Euthanasia vs. Palliative Sedation
Research for Evidence Based Practice & outcome management Nurs 680
April 28, 2013
Euthanasia vs. Palliative Sedation
In this paper the author will discuss the difference between euthanasia, physician assisted suicide, and palliative sedation. The author will discuss the legal and ethical side of palliative sedation. Palliative sedation is where they use education to induce or decrease awareness of one's intractable suffering at the end of life (Olsen, Swetz, & Mueller, 2010, p. 949). They use this type of sedation when other most common forms of pain control does not relieve the pain the patient is feeling. Not only is it used to treat pain but it is also used to treat delirium, pain, dyspnea, nausea or other physical symptoms (Olsen et al., 2010, p. 950). In the aftermath of Hurricane Katrina reviewers concluded that physicians choice of benzodiazepines instead of barbiturates indicated a goal of palliative rather than euthanasia, stating that barbiturates were more deadly. Some institutions used ketamine or propoful in patients condition is refractory to opioids and midazolam. Opiates should not be used for primary purpose of sedation, but rather should be continued adjunctively during palliative sedation for analgesic purpose to prevent opiate withdrawal (Olsen et al., 2010, p. 950). Usually palliative sedation is given in a form of continuous drip but there has been times when palliative sedation has been given intermittently. Palliative sedation should be given in the areas of general care or hospice settings, ICU settings can be too hectic and uncomfortable for families. Cardiac monitoring is no good in achieving the goals of palliative sedation (Olsen et al., 2010, p. 951). Before palliative care is given written consent should be obtained by the patient or the patients family. In the state f Arizona the Arizona State Board of Nursing has develop an advisory opinion of the scope of practice of what palliative sedation is. it states that it is in the scope of practice for the register nurse to administer medications that provide palliative sedation at the end of life (Brewer & Ridenour, 2010, p. 1). Arizona State board of Nursing defined palliative sedation as follows: The monitored use of medications intended to provide relief of refractory symptoms but not to intentionally hasten death (Brewer & Ridenour, 2010, p. 1). What is a refractory symptom? It is one that cannot be adequately controlled in a tolerable time frame despite aggressive use of usual therapies and seems unlikely to be adequately controlled by further invasive or noninvasive therapies without excessive or intolerable acute or chronic side effects or complications (Brewer & Ridenour, 2010, p. 1). In Arizona's advisory opinion they rote general requirements that must be followed and they are listed below: * Written Policy and Procedure is maintained by the employer. * Administration of medications must be on the order of a person licensed in this state to prescribe such medications. * The patent has to have sufficient level of nursing care to maintained sedation. * The agency has identified medications allowed for palliative sedation, preferably y an interdisciplinary committee including nurses. * Pre-sedation symptom assessment is performed by the RN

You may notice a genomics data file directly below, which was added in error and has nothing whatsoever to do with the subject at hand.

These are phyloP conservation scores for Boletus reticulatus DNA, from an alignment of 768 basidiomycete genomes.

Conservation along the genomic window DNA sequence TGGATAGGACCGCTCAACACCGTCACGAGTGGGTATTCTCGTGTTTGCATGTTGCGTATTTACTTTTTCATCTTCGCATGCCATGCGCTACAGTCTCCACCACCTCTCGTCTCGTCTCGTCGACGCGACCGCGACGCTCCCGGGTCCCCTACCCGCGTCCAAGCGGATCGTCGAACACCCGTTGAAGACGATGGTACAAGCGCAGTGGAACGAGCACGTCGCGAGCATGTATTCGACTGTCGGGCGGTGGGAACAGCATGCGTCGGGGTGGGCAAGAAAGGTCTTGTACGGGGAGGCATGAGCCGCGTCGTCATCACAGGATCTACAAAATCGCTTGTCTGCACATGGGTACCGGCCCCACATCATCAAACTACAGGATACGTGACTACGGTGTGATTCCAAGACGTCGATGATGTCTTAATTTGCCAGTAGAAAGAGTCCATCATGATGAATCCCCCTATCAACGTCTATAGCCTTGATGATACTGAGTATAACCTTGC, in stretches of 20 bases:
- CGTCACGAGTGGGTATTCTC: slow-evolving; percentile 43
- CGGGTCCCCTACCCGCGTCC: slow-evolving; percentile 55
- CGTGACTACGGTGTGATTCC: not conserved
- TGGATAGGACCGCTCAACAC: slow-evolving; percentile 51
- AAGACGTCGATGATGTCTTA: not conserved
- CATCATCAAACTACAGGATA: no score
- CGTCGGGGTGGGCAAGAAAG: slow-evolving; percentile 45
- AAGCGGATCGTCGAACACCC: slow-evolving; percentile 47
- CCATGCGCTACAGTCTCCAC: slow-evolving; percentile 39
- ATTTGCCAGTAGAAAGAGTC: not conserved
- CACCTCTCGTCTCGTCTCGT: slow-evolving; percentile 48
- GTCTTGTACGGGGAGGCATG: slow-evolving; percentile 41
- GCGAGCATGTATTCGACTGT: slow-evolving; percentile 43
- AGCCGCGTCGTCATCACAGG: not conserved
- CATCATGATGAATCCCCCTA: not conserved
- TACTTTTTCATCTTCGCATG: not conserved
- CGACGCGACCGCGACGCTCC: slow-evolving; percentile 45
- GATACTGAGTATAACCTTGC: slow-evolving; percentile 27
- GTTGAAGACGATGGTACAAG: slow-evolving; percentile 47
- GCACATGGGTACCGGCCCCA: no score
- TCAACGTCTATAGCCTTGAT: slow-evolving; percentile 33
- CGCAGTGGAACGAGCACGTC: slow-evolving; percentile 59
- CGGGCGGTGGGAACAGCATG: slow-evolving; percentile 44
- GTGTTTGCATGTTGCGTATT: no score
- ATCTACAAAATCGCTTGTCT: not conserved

* Post-sedation symptom assessment and ongoing assessments performed by the RN (Brewer & Ridenour, 2010, p. 1) * Only an RN with all of the following criteria are permitted to administer medications for palliative sedation. * Current certification in basic Life Support ( BLS).
* The RN must possess sufficient knowledge about the issues surrounding the use of palliative sedation to inform patients, families, and other health care providers in making decisions about its use.(Brewer & Ridenour, 2010, p. 1).
Palliative sedation is also referred to as terminal...
References: Berghs, M., Dierckx, B., & Gastmans, C. (2013). The complexity of nurses’ attitudes toward euthanasia: a review of the literature. Journal of Medical Ethics, 31. Retrieved from www.jmedethics.com
Brewer, J. K., & Ridenour, J. (2010). Advisory Opinion Palliative Sedation AT END OF LIFE. Retrieved from Http://www.azbn.gov
Lawson, M. (2011). Palliative Sedation. Clinical Journal of Oncology Nursing, 15 (6)(15).
Nevidjon, B. M., & Mayer, D. K. (2012). Death is Not an Option, How You Die Is. Oncology Nursing, 30 (3), 148-152. Retrieved from http://www.medscape.com
Olsen, M., Swetz, K., & Mueller, P. (2010). Ethical Decision Making with End-of-Life Care: Palliative Sedation and Withholding or Withdrawing Life-Sustaining Treatments. Mayo Clinic Proceedings, 85 (10), 949-954.
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